All of the above authors, apart from Val McDermid, are new to me, and most of the books have been really good reads. It’d be hard to pick a favourite, but I loved the Swedish island setting of The Darkest Room, found the concept of Tarnished absorbing and was impressed by the structure of Kind of Cruel.
Finally, yesterday I posted a wrap-up of my reading for the Australian Women Writers Challenge this year, which turned out to be mostly of suspense, the highlight of which was Anna George’s debut thriller, What Came Before. I have a hunch I’ll be reading more broadly in 2015.
What are you reading? Have you discovered any great books this year?
“It’s Monday: What are you reading?” is a meme hosted by Sheila at Book Journey. Aussie bloggers who normally contribute include Debbish, Shelleyrae at Book’d Out, Shannon from Giraffe Days, Jess from The Never Ending Bookshelf, Brona at Brona’s Books and Michael at Literary Explorations. (Anyone I’ve missed?)
Posted by Lizzy on December 15, 2014
It’s Monday! What are you reading? is a weekly meme hosted by Book Journey.
Most of my reading this year has been of books for the Australian Women Writers Challenge, some of which I’ve reviewed on my book blog, Devoted Eclectic.
In the past week, I’ve taken time out to read a couple books not written by Australians, ones recommended to me by members of a Facebook group I started a couple of years ago for fans of the UK thriller writing team, Nicci French.
The first of these was The Shining Girls by Lauren Beukes. The second was Defending Jacob by William Landey. Of the two, Defending Jacob was by far my favourite.
The Shining Girls is ambitious. It combines thriller (and depictions of gut-churning violence) with time travel in an interesting, innovative way. What didn’t happen for me while I was reading was a strong identification with the woman-in-jeopardy point of view character, Kirby. I was puzzled and curious (and, at times, horrified), but I didn’t care about her fate as much as I should have.
The same can’t be said of Defending Jacob. Right from the start I cared about the first-person narrator, Andy Barber. Andy is a prosecutor whose fourteen-year-old son Jacob is accused of murdering a fellow student. Andy is convinced of his son’s innocence and prepared to go to any lengths to prove it and protect his son. It’s a tense, compelling read that raises questions about children’s behaviour, parents’ love and the justice system. It’s also a taut thriller with twists and turns that kept me guessing until the end. Highly recommended for thriller fans and fans of courtroom drama.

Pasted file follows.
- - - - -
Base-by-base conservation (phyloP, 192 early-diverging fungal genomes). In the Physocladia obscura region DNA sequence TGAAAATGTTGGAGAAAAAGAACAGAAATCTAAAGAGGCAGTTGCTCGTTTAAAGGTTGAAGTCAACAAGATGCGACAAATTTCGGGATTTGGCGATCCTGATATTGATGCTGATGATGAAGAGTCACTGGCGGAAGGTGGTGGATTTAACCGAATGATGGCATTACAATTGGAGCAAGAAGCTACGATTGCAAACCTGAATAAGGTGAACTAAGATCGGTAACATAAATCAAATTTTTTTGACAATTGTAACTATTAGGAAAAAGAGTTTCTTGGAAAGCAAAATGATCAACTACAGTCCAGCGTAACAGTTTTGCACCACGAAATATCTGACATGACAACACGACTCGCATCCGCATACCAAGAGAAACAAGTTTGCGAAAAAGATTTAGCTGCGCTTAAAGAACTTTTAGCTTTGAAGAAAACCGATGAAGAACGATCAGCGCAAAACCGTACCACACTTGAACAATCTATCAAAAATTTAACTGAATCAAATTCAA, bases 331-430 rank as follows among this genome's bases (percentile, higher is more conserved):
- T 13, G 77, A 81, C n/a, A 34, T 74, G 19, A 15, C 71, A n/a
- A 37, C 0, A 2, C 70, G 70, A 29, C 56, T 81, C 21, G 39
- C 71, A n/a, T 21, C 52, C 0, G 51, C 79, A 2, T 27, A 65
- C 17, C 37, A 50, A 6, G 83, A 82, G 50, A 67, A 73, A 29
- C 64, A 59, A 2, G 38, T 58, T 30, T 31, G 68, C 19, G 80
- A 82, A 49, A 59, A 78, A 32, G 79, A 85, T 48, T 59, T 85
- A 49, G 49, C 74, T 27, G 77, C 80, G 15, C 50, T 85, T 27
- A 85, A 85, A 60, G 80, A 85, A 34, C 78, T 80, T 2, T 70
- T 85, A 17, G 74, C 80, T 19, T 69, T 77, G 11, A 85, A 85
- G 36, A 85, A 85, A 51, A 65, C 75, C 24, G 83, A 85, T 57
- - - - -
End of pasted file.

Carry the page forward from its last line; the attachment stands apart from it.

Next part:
Over to you. What are you reading?
Posted by Lizzy on November 3, 2014
I’m conducting an experiment.
On Tuesday at the National Book Bloggers Forum, one of Random House’s tech gurus talked about ways book bloggers could boost interest in their blogs and Facebook pages, especially now that Facebook has been cutting down traffic for people who have “liked” your page – unless you pay.
In a fascinating talk that all made sense at the time, this guru (Eva Bui) talked about Google Analytics and trends. She discussed the importance of adding visual elements to your posts. And lists. And catchy headings. Like, maybe:
5 things all book bloggers should do
- add a graphic
- create a list
- use imperatives (“Share this!”)
- ask questions which engage your audience
- talk about food
Food? Yeah, right. On a blog about books and reading?
In the break, I asked Eva how posting recipes was going to help a book blogger. She said the benefit would be indirect. Food, chocolate, cats – we all know the posts – are so popular, using pictures of them might drive traffic to your page. More hits on your page means more people start to see your posts in their Timelines. They might even see links to your blog posts and come visit. While they’re visiting, they might read your discussions about books. Extra blog traffic could even mean Google will take notice, and maybe your posts will appear higher on search results.
Ok-ay… It’s worth a try.
So I’m experimenting. Earlier today I posted this picture of jonquils on the Australian Women Writers Facebook page. It’s not a great photo, just one I took in the garden this morning. I put no commentary. Nothing about the unseasonably warm weather we’re having for May, let alone any suggestion of global warming. Just the photo with a question: “What’s your favourite story that features flowers?” (Could have been snappier.)
Guess what? Comments! Not many. Yet. But more than I’ve been getting with my Twitter feed to the page. Someone even shared the photo!
These Random House tech gurus are on to something. The AWW page is (slightly) more “discoverable”. Now I’m going to go away and find a good pancake recipe…
What about you? Share your favourite book blogging tips here.
Posted by Lizzy on May 24, 2014